Republished with author's permission from original post.

Matt Heinz
Prolific author and nationally recognized, award-winning blogger, Matt Heinz is President and Founder of Heinz Marketing with 20 years of marketing, business development and sales experience from a variety of organizations and industries. He is a dynamic speaker, memorable not only for his keen insight and humor, but his actionable and motivating takeaways.Matt’s career focuses on consistently delivering measurable results with greater sales, revenue growth, product success and customer loyalty.


  1. I work in real estate
    The only clients I am working with right now is one who needs to move as where he’s renting his contract is up
    And an apartment for rent where the owner needs the money to pay the mortgage
    Following most other leads feels wrong

  2. I think it’s unethical not to keep the economy running as best we can, to pay our bills, or to be drawing a salary yet expecting freelancers and companies to give away their services because of angst. The only way we’ll recuperate from these temporary sacrifices is to be hopeful, helpful, industrious, and generous.

    Thinking about Stephen Covey’s 7 Habits list, an attitude of abundance will always get us further than fear of change. I hope every brand feels they’re helping a customer achieve their goals. The silver lining of today’s situation is empathy and compassion.

    Many people were already weathering hardships, personal loss, financial stress, and life shifts when the pandemic emerged. I’ve always found it best to compare my situation to others in history or in the world today who have a harder road to walk. The greater resilience we can foster, the better. I think that includes encouragement among us all to rise above circumstances and keep things rolling. Yes, let’s keep selling wisely and let’s keep buying wisely.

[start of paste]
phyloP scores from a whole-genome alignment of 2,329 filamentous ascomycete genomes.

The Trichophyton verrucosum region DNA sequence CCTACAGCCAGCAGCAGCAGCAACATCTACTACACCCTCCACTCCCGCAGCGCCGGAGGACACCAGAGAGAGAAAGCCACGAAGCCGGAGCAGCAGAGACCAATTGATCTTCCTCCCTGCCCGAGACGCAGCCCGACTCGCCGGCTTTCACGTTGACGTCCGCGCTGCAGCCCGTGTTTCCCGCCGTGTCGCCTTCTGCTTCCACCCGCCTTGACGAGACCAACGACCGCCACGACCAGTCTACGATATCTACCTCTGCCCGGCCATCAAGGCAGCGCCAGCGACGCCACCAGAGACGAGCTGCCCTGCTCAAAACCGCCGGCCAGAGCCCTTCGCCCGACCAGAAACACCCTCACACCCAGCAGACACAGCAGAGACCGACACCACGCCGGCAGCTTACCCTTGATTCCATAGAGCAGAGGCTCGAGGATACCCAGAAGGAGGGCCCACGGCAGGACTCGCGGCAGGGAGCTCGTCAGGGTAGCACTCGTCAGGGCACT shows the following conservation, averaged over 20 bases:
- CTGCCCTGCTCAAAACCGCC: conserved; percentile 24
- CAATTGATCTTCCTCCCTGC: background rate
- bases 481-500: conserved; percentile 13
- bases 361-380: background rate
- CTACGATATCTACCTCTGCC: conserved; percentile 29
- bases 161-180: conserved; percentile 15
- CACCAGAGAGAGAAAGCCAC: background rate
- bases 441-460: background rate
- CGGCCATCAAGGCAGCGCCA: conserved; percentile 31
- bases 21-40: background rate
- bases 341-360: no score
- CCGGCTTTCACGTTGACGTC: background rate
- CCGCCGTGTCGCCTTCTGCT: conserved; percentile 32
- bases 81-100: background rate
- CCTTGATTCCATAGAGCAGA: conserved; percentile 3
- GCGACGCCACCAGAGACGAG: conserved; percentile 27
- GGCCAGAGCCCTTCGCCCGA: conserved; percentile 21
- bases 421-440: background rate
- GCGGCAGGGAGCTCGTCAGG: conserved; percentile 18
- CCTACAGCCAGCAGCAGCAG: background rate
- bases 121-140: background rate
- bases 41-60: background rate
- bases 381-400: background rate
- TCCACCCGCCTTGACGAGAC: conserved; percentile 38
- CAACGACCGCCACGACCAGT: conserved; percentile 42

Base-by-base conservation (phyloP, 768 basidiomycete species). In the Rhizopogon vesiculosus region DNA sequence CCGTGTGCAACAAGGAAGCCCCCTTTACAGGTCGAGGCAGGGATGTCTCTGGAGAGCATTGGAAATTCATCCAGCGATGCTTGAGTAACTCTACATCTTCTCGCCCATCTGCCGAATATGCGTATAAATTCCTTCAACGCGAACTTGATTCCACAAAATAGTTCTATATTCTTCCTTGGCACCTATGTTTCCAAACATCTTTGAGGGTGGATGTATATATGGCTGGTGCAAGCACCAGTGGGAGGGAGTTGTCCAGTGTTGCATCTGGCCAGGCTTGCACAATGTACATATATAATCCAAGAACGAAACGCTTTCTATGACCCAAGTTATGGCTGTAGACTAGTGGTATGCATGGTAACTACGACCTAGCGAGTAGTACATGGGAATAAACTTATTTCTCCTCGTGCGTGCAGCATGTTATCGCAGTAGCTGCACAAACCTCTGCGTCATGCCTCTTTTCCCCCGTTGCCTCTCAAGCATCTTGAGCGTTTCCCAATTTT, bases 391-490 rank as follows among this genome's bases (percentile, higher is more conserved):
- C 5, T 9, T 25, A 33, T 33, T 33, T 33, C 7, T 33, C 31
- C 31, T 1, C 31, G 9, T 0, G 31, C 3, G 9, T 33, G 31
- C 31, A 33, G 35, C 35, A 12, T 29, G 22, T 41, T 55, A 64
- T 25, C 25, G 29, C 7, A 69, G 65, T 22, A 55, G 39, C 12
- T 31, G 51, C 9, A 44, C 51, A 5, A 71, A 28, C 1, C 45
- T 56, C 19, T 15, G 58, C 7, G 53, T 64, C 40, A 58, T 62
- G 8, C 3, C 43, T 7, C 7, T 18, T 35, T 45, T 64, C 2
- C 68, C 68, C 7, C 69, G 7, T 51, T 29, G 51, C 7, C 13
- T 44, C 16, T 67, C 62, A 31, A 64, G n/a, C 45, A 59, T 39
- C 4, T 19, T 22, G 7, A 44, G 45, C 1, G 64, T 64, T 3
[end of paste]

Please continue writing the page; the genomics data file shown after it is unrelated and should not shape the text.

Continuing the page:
3. Hi Matt: Your article reminded me of a quote attributed to Robert Frost, when he was asked about what he learned about life. He summarized it in three words: “it goes on.”

    What positive result would be accomplished by a company putting its sales efforts on pause – if for any reason other than cost containment or tactical necessity? I can’t judge any company’s intent, so long as their actions are honest. Regardless whether they are singularly ‘pursuing revenue’ or ‘selflessly serving customers in their time of need,’ executives have moral permission to sustain revenue operations in order to preserve employment for their staff, to protect the interests of their suppliers and contractors, and to serve their customer needs.

    Vendors have always had to tightly align their offerings with what customers need. That has not changed. What vendors should heed today, as you point out, is that customer needs will likely be re-prioritized. My book on sales/marketing ethics is targeted for publication in September, 2020. This will be a great case topic. Thanks for posting it.